FROM THE UNITED STATES DISTRICT COURT FOR THE DISTRICT OF
PUERTO RICO [Hon. Pedro A. Delgado-Hernández, U.S.
Porro-Vizcarra, with whom Yesenia M. Varela-Colón and
Manuel Porro Vizcarra Law Offices were on brief, for
Lucía Rodríguez Vélez, with whom
Néstor J. Navas D'Acosta, Navas &
Rodríguez, P.S.C., Mariel Y. Haack, and Adsuar
Muñiz Goyco Seda & Pérez-Ochoa, P.S.C. were
on brief, for appellees Correctional Health Services
Corporation (CHSC) and Liberty Mutual Insurance Company.
Margarita Mercado-Echegaray, Solicitor General, with whom
Andrés González-Berdecía, Assistant
Solicitor General, Department of Justice, Commonwealth of
Puerto Rico, was on brief, for appellee Commonwealth Of
Howard, Chief Judge, Torruella and Lynch, Circuit Judges.
HOWARD, Chief Judge.
Americans with Disabilities Act ("ADA"), 42 U.S.C.
§ 12001, et seq., provides persons with disabilities
equal opportunities under law. Plaintiff-appellant Gisela
alleges that her employers violated the ADA by discharging
her and not rehiring her because of her vision disability.
Because the record establishes that the defendants acted for
a legitimate, non-discriminatory reason, we affirm the
district court's entry of summary judgment in their
the record in the light most favorable to the non-moving
party, Vélez. Collazo-Rosado v. Univ. of Puerto
Rico, 765 F.3d 86, 89 (1st Cir. 2014). Vélez
worked as a contract health educator for the Puerto Rico
Department of Corrections ("the Department") and
the Correctional Health Services Corporation ("the
Corporation"). The Department operates Puerto Rico's
correctional facilities. The Corporation provides health care
for the Department's inmates.
2007, Vélez was diagnosed with the eye disease
diabetic retinopathy. In February 2010, she asked the
defendants to reasonably accommodate her vision loss. That
same month, she underwent laser eye surgery. Afterward, she
did not return to work. In April, the Corporation denied her
request for reasonable accommodations on the basis that she
was an independent contractor.
that month, the defendants considered whether to renew their
professional services contracts, and they affirmatively
recommended the renewal of Vélez's contract. They
also notified the contractors about the renewal process via
an automatically-generated email. The email was sent over the
Department intranet, a private computer network accessible
only from the Department's premises.
says that because she had stopped going to work, she did not
sign on to the intranet or read the notice. Nevertheless, she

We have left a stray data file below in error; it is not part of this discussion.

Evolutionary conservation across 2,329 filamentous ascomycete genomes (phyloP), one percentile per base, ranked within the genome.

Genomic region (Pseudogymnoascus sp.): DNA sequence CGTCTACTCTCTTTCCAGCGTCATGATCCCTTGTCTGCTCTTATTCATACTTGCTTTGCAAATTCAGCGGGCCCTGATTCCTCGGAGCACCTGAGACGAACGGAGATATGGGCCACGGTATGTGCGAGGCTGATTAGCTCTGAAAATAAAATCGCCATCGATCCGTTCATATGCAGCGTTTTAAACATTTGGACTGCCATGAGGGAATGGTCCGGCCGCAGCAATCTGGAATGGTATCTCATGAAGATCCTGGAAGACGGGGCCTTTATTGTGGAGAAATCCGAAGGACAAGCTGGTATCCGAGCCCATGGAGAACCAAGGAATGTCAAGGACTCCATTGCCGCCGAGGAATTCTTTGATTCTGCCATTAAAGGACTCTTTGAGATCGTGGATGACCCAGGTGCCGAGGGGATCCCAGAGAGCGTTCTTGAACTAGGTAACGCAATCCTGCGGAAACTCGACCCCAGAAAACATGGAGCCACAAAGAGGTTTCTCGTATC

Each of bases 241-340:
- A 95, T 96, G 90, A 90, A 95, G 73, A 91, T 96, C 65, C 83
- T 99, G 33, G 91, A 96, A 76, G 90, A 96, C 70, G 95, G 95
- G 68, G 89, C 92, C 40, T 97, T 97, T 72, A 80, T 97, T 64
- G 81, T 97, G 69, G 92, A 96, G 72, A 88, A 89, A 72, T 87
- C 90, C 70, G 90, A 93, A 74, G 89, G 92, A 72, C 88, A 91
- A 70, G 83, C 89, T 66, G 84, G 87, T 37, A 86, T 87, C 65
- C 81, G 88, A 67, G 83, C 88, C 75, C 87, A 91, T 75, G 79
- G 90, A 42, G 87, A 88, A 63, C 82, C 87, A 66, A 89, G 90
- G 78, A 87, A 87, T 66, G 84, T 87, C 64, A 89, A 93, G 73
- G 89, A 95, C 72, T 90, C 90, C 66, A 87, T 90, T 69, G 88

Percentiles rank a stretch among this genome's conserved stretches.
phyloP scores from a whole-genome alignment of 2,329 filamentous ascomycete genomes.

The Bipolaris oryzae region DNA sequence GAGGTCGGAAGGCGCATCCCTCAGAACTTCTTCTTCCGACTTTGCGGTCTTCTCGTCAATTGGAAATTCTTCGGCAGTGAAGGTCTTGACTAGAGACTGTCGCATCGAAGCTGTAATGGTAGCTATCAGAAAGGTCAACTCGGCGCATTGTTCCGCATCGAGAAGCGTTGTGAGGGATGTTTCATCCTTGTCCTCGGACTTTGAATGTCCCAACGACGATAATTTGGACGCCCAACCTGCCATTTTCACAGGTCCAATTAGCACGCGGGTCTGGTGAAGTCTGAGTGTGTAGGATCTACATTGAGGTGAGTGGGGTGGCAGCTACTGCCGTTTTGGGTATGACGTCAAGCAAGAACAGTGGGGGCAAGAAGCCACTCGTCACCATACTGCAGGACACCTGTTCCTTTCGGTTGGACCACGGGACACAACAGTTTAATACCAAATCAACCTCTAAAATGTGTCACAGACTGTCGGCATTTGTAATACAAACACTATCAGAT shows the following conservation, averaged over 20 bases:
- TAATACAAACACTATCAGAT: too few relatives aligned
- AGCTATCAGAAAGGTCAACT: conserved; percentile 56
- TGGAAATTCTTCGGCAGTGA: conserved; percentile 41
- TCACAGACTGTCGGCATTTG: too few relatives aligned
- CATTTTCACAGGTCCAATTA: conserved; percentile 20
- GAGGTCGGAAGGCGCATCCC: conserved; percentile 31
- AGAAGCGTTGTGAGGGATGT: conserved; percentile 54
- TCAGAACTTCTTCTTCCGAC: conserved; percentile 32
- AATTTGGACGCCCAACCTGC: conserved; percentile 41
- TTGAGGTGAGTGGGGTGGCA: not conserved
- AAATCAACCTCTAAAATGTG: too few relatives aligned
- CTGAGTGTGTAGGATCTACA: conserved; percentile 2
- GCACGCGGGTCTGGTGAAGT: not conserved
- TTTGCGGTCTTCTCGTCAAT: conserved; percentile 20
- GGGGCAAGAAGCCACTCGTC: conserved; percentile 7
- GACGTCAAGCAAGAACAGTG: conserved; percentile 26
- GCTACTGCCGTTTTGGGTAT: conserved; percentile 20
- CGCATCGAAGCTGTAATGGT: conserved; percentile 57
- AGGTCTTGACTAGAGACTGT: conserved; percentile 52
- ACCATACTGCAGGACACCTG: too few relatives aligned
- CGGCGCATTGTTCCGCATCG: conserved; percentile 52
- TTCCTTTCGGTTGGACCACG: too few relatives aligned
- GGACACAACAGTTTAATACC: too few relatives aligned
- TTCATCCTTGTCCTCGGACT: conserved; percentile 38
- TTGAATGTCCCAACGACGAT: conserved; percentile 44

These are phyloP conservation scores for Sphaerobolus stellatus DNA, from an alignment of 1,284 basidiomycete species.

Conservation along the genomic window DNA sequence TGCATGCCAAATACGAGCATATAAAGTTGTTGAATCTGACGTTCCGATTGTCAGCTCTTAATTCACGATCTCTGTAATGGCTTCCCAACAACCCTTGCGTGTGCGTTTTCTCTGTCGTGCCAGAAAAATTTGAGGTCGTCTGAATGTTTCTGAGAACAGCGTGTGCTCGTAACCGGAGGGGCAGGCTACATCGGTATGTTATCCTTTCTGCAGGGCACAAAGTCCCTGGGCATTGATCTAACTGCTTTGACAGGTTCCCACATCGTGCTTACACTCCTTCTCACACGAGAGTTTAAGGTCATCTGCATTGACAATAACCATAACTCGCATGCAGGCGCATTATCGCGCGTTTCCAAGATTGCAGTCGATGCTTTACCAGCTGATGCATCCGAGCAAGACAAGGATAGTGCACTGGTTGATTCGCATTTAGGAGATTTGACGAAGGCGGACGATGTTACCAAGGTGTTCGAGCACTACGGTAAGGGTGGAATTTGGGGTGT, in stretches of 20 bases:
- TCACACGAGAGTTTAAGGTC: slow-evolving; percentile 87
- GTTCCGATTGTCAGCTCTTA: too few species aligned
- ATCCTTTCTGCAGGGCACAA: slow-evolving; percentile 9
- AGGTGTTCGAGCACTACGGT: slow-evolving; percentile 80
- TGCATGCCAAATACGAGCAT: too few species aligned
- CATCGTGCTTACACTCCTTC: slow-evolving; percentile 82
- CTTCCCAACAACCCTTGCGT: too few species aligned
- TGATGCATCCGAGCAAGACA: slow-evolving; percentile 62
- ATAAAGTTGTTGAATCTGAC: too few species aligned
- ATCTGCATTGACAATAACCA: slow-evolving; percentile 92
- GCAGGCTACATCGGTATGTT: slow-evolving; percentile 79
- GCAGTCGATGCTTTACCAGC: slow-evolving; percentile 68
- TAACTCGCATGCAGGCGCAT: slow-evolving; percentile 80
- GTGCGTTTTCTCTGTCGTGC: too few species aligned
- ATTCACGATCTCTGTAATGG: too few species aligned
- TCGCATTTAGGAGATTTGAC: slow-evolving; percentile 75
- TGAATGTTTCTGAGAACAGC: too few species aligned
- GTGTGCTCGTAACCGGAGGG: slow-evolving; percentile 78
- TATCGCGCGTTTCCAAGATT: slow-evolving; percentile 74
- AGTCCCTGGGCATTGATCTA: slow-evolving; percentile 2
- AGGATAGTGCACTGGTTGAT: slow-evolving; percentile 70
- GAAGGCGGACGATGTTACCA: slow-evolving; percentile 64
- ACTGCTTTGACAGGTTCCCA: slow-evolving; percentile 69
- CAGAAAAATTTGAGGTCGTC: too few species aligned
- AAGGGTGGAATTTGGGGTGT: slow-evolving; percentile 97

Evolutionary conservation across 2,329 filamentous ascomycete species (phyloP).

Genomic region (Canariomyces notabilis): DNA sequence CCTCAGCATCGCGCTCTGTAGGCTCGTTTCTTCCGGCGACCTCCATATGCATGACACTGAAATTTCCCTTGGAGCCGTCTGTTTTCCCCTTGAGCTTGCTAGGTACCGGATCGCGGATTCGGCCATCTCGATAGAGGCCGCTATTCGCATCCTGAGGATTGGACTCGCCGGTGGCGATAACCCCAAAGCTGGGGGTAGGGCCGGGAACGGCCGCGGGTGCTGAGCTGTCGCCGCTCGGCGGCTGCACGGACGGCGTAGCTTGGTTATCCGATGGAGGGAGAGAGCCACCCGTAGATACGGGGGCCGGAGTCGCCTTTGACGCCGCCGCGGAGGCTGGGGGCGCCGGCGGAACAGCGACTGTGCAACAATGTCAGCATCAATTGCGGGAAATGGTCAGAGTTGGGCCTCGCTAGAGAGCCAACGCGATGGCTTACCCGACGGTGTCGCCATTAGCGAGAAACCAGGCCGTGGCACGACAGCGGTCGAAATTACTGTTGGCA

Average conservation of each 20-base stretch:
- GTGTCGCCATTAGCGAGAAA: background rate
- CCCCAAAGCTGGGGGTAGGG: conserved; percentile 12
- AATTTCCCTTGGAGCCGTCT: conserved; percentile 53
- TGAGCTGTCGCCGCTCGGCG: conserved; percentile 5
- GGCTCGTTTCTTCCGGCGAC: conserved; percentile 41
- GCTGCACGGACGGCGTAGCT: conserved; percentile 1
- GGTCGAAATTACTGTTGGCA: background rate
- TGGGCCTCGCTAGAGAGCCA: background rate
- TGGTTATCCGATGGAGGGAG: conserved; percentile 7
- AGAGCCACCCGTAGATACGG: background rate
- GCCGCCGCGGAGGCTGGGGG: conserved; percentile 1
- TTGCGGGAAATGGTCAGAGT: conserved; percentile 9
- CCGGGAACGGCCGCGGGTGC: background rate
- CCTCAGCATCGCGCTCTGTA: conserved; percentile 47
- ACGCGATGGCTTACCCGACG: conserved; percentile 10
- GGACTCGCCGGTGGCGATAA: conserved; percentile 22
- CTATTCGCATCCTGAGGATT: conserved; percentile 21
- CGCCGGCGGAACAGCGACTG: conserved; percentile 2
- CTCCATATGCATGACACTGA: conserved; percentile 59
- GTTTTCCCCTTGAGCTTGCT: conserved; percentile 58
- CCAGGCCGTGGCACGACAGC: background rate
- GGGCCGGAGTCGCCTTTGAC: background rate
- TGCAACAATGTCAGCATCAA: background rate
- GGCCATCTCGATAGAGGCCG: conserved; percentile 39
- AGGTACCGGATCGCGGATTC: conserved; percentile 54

acknowledges that she understood the contract renewal
procedures, including whom she had to contact, the paperwork
required, and the deadline. Despite this undisputed evidence,
she did not submit the required paperwork or contact the
defendants about the renewal. Her contract subsequently
expired in June 2010 and was not renewed.
the time that the contract renewal process was unfolding,
Vélez applied for government benefits through the
Vocational Rehabilitation Program. On her application, she
claimed that she had left her job with the defendants because
her "[c]ondition prevented [her] from doing job."
In May 2010, she was deemed eligible to receive benefits
under the Program.
following February, Vélez filed an administrative
complaint with the Equal Employment Opportunity Commission
("EEOC"), claiming that the defendants had
discriminated against her because of her disability. She
later formalized this charge, see 29 C.F.R.
§§ 1626.3, 1626.6, 1626.8, and the EEOC notified
her of her right to sue. Vélez then brought this
action in the District of Puerto Rico, alleging that the
defendants violated the ADA.She alleged discrimination on two
grounds: first, that the defendants actually or
constructively discharged her by denying her request for
reasonable accommodations; and second, after
Vélez's contract expired in June 2010, that the
defendants refused to rehire her because of her disability.
Vélez also alleged that the defendants refused to
rehire her in retaliation against her request for reasonable
district court awarded summary judgment to the defendants.
The court assumed that Vélez was an employee rather
than an independent contractor, and that she had exhausted
administrative remedies. It nevertheless dismissed
Vélez's discrimination claims for three reasons:
(1) Vélez was not an ADA "qualified
individual" because she admitted to the Vocational
Rehabilitation Program that she could not work; (2) the
defendants' denial of Vélez's request for
reasonable accommodations did not constitute discharge; and
(3) the defendants' decision not to rehire Vélez